Total Football, in collaboration with Right to Play Pakistan, kicked off its women’s football tournament at their ground in Chak Shahzad, Islamabad. The event, which occurred from 22nd December to 24th December, featured players from Pakistan’s female National Football Team as well as 12 teams of young women, who could give most football players in our country a run for their money on the football field.
The football tournament came to life through the hard work of two football-crazed individuals, Hamza and Asmara Kayani. Hamza, who is the CEO of Total Football, and Asmara who is the Sports Development Coordinator, had support from the ex-captain of Pakistan’s National Football Team, Sana Mehmood, who also happens to be the Project Officer for Right to Play.
The trio managed to pull together a successful tournament, which showcased that women could grace the field for Pakistan in the future, and in its wake delivered a powerful message – football is no longer a sport dominated by men. Proof of that was present at sight, where there were brothers roaring chants while rooting for their sisters, fathers role-playing as managers shouting tactics at their daughters’ team, mothers nursing the young and friends hollering and cheering on their respective teams.
Sports can be a huge tool for developing confidence, camaraderie, charisma and last but not the least change – a change in the way a society thinks. One of the key challenges for women in Pakistan is safe access to sports facilities. Such football initiatives are instrumental in showing our society that women lack the rights and access needed to pursue their dreams.
In a country where the young fearless Malala Yousafzai fought for her educational rights, it’s an emotionally stirring sight to see other brave women show passion for their respective rights. Pakistan spends a measly 2% of its gross domestic product on education, and has been doing next to nothing when it comes to empowering women in sports. Once a respectable force in the world of football, the nation of more than 180 million people is far from its glory days.
As a matter of fact, Pakistan became Asia’s worst football team in April this year, when its FIFA ranking plummeted to an all-time low of 201. It started when the Pakistan Football Federation (PFF) got banned by FIFA with immediate effect due to "undue third-party interference".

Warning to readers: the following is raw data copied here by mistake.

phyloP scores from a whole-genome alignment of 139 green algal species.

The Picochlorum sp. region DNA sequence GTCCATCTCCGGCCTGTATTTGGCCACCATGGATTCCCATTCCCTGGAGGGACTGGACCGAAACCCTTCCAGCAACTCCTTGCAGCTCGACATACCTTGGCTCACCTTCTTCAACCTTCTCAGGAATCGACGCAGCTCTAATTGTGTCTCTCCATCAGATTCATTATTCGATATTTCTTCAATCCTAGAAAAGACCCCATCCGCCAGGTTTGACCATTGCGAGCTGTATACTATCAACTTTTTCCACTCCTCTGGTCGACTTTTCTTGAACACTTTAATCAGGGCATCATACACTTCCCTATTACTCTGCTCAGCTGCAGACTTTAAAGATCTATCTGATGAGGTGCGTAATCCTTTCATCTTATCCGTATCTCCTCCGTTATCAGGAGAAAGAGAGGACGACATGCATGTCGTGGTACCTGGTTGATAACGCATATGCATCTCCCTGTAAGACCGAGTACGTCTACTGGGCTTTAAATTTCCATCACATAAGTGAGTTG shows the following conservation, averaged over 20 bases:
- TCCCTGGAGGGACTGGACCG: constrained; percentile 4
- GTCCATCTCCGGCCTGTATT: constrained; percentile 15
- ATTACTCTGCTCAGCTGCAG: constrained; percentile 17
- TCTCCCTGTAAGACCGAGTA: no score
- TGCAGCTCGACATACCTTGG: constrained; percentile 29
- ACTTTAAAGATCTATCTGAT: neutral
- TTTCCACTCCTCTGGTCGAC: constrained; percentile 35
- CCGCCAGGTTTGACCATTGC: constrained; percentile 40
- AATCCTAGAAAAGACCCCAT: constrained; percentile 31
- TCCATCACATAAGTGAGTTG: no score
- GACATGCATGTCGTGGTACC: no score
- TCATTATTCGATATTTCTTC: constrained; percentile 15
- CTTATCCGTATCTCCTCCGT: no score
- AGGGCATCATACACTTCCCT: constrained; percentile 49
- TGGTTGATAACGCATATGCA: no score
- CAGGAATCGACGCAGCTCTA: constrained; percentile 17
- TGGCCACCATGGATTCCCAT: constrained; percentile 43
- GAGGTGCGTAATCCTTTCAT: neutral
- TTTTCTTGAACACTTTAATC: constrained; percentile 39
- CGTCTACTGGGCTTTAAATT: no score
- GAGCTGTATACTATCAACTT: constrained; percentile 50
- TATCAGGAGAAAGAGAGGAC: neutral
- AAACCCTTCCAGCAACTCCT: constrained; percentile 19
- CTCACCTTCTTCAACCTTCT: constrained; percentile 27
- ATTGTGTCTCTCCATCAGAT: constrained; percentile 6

The election of Faisal Saleh Hayat as the federation's president in 2015 was another controversy. However, the allegations that followed including vote-rigging led to Pakistan being kicked out of FIFA. The country’s rankings have been steadily declining since 2013, and the PFF itself has now split into two factions. Further adding to the woes of the country and the misery of the Faisal Hayat group, Pakistan pulled out of the 2015 SAFF Suzuki Cup, and the inaugural edition of the AFC Solidarity Cup in November 2016.
In the wake of all this, it’s the sweat, blood and tears of the youngsters of Pakistan that have rejuvenated football. Private organizations have been taking advantage of this void to introduce tournaments and bring international football stars to the country. Pakistani football received a massive boost with the arrival of Ronaldinho, Nicolas Anelka, Ryan Giggs, Robert Pires, David James, George Boateng and Luis Boa Morte for the kickoff of the Leisure League this year. The superstars featured in two seven-a-side games played in Karachi and Lahore, and thus gave Pakistan’s football fanatics a reason to dream on.
The Serena Hotels and UN Women (United Nations Entity for Gender Equality and the Empowerment of Women) similarly commemorated the UN’s International Day of Sports for Development and Peace in 2016, by offering a platform for women to display their football skills.
“For now, private events are doing better. At the government level, women have no football activities because of politics and mismanagement. We need to empower women. We need to support their dreams. Women’s football in Pakistan must not fall prey to politics that has led to the ban,” Asmara said.
“There have been many improvements in the past couple of years. Girls are more interested in playing at such events. As a matter of fact, parents are more willing to support their daughters in pursuing their dreams. What we do need is for the government to step up and help us,” she concluded.
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